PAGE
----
Athletes’ families, fans cheer, pray for success at Rio

The fact that India has sent its largest ever contingent to Rio, with around 121 athletes has raised the hope of many in the city, of the country winning more medals in this Olympics.
Athletes’ families, fans cheer, pray for success at Rio
Sathish (extreme left) with his families

Chennai

While the families of table tennis star A Sharath Kamal, weightlifter Satish Kumar Sivalingam and 19-year-old athlete Mohan Kumar are doing all they can to support the players from home; fans too have plans in place. Sathish Kumar Sivalingam, who won gold in 77 kg category at the 2014 Commonwealth Games in Glasgow, is all set to prove his mettle in Rio and has been preparing for it for years. 
“We haven’t seen him in one and a half years as he was busy training for the Olympics. Back home, we are performing special poojas for his victory,” says Sathish’s father Sivalingam, who works as a security officer at VIT University. Not just his family but his entire village is rooting for his victory.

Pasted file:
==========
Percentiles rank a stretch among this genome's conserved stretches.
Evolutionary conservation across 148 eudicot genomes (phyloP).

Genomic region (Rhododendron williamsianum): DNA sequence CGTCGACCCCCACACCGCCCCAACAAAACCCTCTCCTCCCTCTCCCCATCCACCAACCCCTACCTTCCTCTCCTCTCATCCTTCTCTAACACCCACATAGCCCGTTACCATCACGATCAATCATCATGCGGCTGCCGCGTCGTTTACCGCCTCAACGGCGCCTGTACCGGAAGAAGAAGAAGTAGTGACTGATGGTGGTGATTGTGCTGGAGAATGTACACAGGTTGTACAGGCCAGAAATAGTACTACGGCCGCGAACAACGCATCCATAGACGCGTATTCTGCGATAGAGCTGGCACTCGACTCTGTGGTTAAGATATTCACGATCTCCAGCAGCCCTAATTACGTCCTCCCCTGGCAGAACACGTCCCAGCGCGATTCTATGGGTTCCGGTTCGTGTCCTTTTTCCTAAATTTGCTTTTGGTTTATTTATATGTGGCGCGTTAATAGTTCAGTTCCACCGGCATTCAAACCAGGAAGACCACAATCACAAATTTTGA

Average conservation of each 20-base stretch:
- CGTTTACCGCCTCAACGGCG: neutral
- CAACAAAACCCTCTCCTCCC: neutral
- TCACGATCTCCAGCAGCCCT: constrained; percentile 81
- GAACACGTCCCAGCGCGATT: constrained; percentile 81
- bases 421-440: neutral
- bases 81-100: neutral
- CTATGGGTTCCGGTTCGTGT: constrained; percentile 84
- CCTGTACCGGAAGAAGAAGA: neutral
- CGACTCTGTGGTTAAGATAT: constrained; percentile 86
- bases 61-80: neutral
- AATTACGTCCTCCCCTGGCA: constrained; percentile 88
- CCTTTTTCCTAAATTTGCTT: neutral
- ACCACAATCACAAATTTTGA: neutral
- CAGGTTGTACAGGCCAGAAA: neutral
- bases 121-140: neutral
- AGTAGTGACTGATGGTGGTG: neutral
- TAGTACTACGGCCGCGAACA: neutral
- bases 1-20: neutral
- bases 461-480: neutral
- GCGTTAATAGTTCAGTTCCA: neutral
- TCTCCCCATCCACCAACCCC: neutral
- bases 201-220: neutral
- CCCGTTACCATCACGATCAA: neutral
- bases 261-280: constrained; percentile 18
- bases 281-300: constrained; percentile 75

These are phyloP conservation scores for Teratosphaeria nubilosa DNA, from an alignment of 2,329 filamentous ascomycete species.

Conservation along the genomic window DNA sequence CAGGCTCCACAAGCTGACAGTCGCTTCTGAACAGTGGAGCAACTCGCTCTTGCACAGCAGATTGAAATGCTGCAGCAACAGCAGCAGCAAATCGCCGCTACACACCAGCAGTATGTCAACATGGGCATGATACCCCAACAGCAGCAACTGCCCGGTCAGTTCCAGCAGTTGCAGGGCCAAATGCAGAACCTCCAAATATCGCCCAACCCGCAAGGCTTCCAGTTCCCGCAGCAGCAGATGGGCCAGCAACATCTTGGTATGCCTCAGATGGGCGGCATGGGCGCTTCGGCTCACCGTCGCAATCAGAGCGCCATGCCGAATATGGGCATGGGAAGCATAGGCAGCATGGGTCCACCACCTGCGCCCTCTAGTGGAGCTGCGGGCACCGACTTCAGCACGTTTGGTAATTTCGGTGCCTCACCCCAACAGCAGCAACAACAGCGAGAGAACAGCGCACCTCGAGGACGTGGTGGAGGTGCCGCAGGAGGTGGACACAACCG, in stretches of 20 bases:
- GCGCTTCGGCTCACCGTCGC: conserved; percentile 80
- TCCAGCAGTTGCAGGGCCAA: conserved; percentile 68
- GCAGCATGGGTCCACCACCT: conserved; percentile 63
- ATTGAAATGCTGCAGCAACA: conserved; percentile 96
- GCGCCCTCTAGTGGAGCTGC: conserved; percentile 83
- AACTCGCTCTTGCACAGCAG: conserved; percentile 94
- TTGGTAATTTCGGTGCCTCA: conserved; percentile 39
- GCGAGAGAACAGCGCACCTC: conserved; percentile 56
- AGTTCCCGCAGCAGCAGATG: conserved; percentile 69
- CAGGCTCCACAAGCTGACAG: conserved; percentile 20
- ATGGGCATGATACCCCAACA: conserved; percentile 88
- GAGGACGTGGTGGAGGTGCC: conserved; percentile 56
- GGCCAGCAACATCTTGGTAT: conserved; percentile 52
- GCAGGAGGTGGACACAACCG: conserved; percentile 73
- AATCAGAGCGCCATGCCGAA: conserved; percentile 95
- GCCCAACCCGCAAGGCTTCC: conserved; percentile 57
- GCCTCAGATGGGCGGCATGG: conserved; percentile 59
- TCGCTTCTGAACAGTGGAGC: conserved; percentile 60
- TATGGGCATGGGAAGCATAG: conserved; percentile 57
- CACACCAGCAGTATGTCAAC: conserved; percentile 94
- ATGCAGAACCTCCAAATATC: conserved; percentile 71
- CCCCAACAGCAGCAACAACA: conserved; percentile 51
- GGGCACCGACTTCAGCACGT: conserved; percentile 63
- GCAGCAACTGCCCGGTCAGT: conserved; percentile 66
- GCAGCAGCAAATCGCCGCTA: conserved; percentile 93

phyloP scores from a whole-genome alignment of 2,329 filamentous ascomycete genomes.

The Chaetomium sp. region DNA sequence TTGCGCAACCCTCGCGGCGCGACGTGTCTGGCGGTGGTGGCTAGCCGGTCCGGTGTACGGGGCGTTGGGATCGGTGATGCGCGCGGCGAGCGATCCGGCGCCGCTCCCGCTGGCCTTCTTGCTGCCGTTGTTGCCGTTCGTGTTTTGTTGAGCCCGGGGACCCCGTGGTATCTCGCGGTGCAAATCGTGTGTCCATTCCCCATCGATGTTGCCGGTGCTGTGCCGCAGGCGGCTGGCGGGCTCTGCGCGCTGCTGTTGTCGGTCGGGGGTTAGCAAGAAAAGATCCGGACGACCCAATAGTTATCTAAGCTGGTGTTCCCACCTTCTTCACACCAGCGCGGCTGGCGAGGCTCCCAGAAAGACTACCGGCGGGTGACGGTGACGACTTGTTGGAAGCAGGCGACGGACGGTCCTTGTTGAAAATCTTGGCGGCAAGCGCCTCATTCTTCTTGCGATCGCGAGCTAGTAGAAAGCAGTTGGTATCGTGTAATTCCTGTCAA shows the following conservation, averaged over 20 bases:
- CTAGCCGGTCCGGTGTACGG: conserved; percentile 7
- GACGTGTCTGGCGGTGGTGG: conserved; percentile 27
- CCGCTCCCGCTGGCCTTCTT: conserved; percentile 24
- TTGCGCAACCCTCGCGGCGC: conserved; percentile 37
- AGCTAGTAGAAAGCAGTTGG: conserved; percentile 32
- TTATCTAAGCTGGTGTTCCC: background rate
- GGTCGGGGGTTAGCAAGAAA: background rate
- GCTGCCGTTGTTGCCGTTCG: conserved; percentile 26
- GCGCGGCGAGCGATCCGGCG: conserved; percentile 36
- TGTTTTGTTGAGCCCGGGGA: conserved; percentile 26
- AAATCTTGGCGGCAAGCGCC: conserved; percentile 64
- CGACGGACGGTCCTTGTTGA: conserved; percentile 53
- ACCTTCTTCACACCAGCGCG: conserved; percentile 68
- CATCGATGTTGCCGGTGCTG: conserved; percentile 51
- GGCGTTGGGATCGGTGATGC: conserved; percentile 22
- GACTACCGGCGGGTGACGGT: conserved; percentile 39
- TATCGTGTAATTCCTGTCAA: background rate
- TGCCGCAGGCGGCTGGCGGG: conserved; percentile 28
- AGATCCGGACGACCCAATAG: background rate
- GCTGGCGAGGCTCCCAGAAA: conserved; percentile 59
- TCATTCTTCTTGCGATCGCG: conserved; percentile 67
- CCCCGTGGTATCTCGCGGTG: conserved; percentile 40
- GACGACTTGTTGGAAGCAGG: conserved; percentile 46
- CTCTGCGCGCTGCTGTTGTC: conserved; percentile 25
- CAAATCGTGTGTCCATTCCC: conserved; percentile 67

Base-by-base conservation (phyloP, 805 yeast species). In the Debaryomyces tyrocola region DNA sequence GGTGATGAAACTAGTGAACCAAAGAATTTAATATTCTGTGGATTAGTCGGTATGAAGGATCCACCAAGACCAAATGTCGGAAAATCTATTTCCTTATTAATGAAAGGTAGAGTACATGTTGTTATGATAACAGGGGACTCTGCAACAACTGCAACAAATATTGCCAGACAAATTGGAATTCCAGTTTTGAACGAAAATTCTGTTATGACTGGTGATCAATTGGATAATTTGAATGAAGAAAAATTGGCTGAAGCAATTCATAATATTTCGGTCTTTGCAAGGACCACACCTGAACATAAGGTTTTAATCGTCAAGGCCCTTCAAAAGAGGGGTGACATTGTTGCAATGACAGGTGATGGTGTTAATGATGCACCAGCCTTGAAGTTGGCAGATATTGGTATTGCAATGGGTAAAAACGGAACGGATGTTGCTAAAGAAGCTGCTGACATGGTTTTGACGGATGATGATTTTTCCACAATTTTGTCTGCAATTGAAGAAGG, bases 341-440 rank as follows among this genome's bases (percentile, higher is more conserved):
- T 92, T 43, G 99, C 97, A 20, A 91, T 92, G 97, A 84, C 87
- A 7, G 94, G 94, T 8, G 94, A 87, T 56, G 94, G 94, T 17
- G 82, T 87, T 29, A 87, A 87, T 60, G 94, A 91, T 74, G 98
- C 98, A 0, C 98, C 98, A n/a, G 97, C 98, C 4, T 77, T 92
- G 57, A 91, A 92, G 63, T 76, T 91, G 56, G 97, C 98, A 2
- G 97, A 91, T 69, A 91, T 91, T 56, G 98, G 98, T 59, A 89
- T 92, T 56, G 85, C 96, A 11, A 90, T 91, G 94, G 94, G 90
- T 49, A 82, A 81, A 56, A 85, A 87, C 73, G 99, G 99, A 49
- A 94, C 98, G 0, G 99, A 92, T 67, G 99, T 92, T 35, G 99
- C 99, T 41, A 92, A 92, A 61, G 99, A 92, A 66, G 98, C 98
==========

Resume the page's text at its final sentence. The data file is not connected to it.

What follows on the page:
“The weightlifting clubs in our village is planning to arrange for a screening when he performs.  The timings of the events are not yet confirmed, we will plan the screenings accordingly,” he adds. Family members of 19-year-old Mohan Kumar, one of the youngest athletes representing India in the 4x400 m relay is excited for Mohan whose dream is to meet Usain Bolt. “He is such a big fan of Bolt and he hopes that he gets to meet him. There are many football fans in our locality, Ambattur, and we often screen important tournaments on the big screen. 
We plan to do so for his events too at Rio,” says D Raja, a corporation contractor, who is hopeful that his son will help India win a medal. “If that happens, the celebrations will be grand. We will light up the entire stretch and burst crackers.”
Supporters of table tennis star Sharath organised a grand event at Express Avenue before he got busy with his practice. This is his third time at the Olympics and his supporters believe the chances of him winning a medal are bright. “We organised a fashion show where Sharath walked the ramp along with some models, showcasing his jersey. 
Many from the TT fraternity were present to support him,” says Raj Kamal, Sharath’s brother, adding, “We plan to arrange for special screenings at our table tennis academy.” As far as fans are concerned, they are willing to sacrifice their sleep to watch players make India proud. “However, late it gets, I am definitely watching all the star performers,” says Sudharshan R, a sports enthusiast.

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